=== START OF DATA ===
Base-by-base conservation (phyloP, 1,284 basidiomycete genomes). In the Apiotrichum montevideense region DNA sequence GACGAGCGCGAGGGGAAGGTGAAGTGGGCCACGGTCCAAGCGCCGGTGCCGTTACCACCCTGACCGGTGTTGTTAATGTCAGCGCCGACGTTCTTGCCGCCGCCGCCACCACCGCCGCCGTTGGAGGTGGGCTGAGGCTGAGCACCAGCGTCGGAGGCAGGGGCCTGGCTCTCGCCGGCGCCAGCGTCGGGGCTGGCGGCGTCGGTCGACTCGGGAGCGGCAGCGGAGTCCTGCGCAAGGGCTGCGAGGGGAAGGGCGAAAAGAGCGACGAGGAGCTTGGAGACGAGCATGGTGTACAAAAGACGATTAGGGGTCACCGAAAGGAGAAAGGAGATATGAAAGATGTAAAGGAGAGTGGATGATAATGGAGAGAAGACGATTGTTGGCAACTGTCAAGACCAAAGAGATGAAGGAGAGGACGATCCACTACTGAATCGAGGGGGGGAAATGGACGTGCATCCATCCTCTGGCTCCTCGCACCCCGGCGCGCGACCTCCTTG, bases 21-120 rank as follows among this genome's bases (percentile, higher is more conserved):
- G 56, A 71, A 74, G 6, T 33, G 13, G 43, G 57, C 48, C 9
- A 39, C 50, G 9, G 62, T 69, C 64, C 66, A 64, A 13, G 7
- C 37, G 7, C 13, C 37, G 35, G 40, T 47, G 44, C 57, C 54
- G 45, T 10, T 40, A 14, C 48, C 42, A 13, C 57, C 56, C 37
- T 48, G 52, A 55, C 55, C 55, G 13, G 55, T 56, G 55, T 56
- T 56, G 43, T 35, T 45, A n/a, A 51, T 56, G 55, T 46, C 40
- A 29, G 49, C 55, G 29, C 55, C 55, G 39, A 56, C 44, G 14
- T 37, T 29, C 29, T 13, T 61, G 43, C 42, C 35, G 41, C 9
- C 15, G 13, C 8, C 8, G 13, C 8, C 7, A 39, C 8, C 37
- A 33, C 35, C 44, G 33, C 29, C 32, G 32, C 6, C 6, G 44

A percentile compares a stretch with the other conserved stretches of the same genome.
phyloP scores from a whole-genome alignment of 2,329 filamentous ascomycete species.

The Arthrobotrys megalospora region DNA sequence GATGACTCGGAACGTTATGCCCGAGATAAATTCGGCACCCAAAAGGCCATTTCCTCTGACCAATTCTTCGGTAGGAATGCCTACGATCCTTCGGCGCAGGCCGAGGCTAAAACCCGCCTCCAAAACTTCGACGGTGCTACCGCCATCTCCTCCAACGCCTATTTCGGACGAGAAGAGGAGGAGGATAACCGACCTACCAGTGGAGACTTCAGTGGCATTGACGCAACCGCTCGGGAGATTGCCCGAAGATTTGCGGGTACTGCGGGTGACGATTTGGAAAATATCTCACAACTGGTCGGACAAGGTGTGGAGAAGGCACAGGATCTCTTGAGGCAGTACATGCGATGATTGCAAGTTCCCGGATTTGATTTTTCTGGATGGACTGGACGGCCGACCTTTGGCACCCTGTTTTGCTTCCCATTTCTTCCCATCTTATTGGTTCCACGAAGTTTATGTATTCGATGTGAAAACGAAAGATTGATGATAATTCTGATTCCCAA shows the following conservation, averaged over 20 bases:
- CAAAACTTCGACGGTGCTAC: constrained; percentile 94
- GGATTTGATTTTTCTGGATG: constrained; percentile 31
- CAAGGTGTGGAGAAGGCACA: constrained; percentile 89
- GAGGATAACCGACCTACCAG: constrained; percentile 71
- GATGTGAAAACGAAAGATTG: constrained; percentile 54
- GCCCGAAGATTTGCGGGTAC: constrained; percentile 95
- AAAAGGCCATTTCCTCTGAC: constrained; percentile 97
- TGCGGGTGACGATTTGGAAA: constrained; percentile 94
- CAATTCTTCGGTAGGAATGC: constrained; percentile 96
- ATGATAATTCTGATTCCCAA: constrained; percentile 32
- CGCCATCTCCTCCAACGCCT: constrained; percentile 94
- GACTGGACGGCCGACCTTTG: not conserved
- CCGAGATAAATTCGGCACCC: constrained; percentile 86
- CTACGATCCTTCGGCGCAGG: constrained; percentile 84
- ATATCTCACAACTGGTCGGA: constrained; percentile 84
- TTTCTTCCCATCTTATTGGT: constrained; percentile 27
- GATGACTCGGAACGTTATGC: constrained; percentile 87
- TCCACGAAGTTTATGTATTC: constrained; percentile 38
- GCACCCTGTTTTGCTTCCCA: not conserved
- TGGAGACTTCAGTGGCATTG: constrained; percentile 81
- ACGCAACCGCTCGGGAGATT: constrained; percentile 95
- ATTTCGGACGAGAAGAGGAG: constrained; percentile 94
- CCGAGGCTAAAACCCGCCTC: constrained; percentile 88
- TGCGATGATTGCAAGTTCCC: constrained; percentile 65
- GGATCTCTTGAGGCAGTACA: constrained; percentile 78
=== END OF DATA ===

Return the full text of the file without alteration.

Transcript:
Base-by-base conservation (phyloP, 1,284 basidiomycete genomes). In the Apiotrichum montevideense region DNA sequence GACGAGCGCGAGGGGAAGGTGAAGTGGGCCACGGTCCAAGCGCCGGTGCCGTTACCACCCTGACCGGTGTTGTTAATGTCAGCGCCGACGTTCTTGCCGCCGCCGCCACCACCGCCGCCGTTGGAGGTGGGCTGAGGCTGAGCACCAGCGTCGGAGGCAGGGGCCTGGCTCTCGCCGGCGCCAGCGTCGGGGCTGGCGGCGTCGGTCGACTCGGGAGCGGCAGCGGAGTCCTGCGCAAGGGCTGCGAGGGGAAGGGCGAAAAGAGCGACGAGGAGCTTGGAGACGAGCATGGTGTACAAAAGACGATTAGGGGTCACCGAAAGGAGAAAGGAGATATGAAAGATGTAAAGGAGAGTGGATGATAATGGAGAGAAGACGATTGTTGGCAACTGTCAAGACCAAAGAGATGAAGGAGAGGACGATCCACTACTGAATCGAGGGGGGGAAATGGACGTGCATCCATCCTCTGGCTCCTCGCACCCCGGCGCGCGACCTCCTTG, bases 21-120 rank as follows among this genome's bases (percentile, higher is more conserved):
- G 56, A 71, A 74, G 6, T 33, G 13, G 43, G 57, C 48, C 9
- A 39, C 50, G 9, G 62, T 69, C 64, C 66, A 64, A 13, G 7
- C 37, G 7, C 13, C 37, G 35, G 40, T 47, G 44, C 57, C 54
- G 45, T 10, T 40, A 14, C 48, C 42, A 13, C 57, C 56, C 37
- T 48, G 52, A 55, C 55, C 55, G 13, G 55, T 56, G 55, T 56
- T 56, G 43, T 35, T 45, A n/a, A 51, T 56, G 55, T 46, C 40
- A 29, G 49, C 55, G 29, C 55, C 55, G 39, A 56, C 44, G 14
- T 37, T 29, C 29, T 13, T 61, G 43, C 42, C 35, G 41, C 9
- C 15, G 13, C 8, C 8, G 13, C 8, C 7, A 39, C 8, C 37
- A 33, C 35, C 44, G 33, C 29, C 32, G 32, C 6, C 6, G 44

A percentile compares a stretch with the other conserved stretches of the same genome.
phyloP scores from a whole-genome alignment of 2,329 filamentous ascomycete species.

The Arthrobotrys megalospora region DNA sequence GATGACTCGGAACGTTATGCCCGAGATAAATTCGGCACCCAAAAGGCCATTTCCTCTGACCAATTCTTCGGTAGGAATGCCTACGATCCTTCGGCGCAGGCCGAGGCTAAAACCCGCCTCCAAAACTTCGACGGTGCTACCGCCATCTCCTCCAACGCCTATTTCGGACGAGAAGAGGAGGAGGATAACCGACCTACCAGTGGAGACTTCAGTGGCATTGACGCAACCGCTCGGGAGATTGCCCGAAGATTTGCGGGTACTGCGGGTGACGATTTGGAAAATATCTCACAACTGGTCGGACAAGGTGTGGAGAAGGCACAGGATCTCTTGAGGCAGTACATGCGATGATTGCAAGTTCCCGGATTTGATTTTTCTGGATGGACTGGACGGCCGACCTTTGGCACCCTGTTTTGCTTCCCATTTCTTCCCATCTTATTGGTTCCACGAAGTTTATGTATTCGATGTGAAAACGAAAGATTGATGATAATTCTGATTCCCAA shows the following conservation, averaged over 20 bases:
- CAAAACTTCGACGGTGCTAC: constrained; percentile 94
- GGATTTGATTTTTCTGGATG: constrained; percentile 31
- CAAGGTGTGGAGAAGGCACA: constrained; percentile 89
- GAGGATAACCGACCTACCAG: constrained; percentile 71
- GATGTGAAAACGAAAGATTG: constrained; percentile 54
- GCCCGAAGATTTGCGGGTAC: constrained; percentile 95
- AAAAGGCCATTTCCTCTGAC: constrained; percentile 97
- TGCGGGTGACGATTTGGAAA: constrained; percentile 94
- CAATTCTTCGGTAGGAATGC: constrained; percentile 96
- ATGATAATTCTGATTCCCAA: constrained; percentile 32
- CGCCATCTCCTCCAACGCCT: constrained; percentile 94
- GACTGGACGGCCGACCTTTG: not conserved
- CCGAGATAAATTCGGCACCC: constrained; percentile 86
- CTACGATCCTTCGGCGCAGG: constrained; percentile 84
- ATATCTCACAACTGGTCGGA: constrained; percentile 84
- TTTCTTCCCATCTTATTGGT: constrained; percentile 27
- GATGACTCGGAACGTTATGC: constrained; percentile 87
- TCCACGAAGTTTATGTATTC: constrained; percentile 38
- GCACCCTGTTTTGCTTCCCA: not conserved
- TGGAGACTTCAGTGGCATTG: constrained; percentile 81
- ACGCAACCGCTCGGGAGATT: constrained; percentile 95
- ATTTCGGACGAGAAGAGGAG: constrained; percentile 94
- CCGAGGCTAAAACCCGCCTC: constrained; percentile 88
- TGCGATGATTGCAAGTTCCC: constrained; percentile 65
- GGATCTCTTGAGGCAGTACA: constrained; percentile 78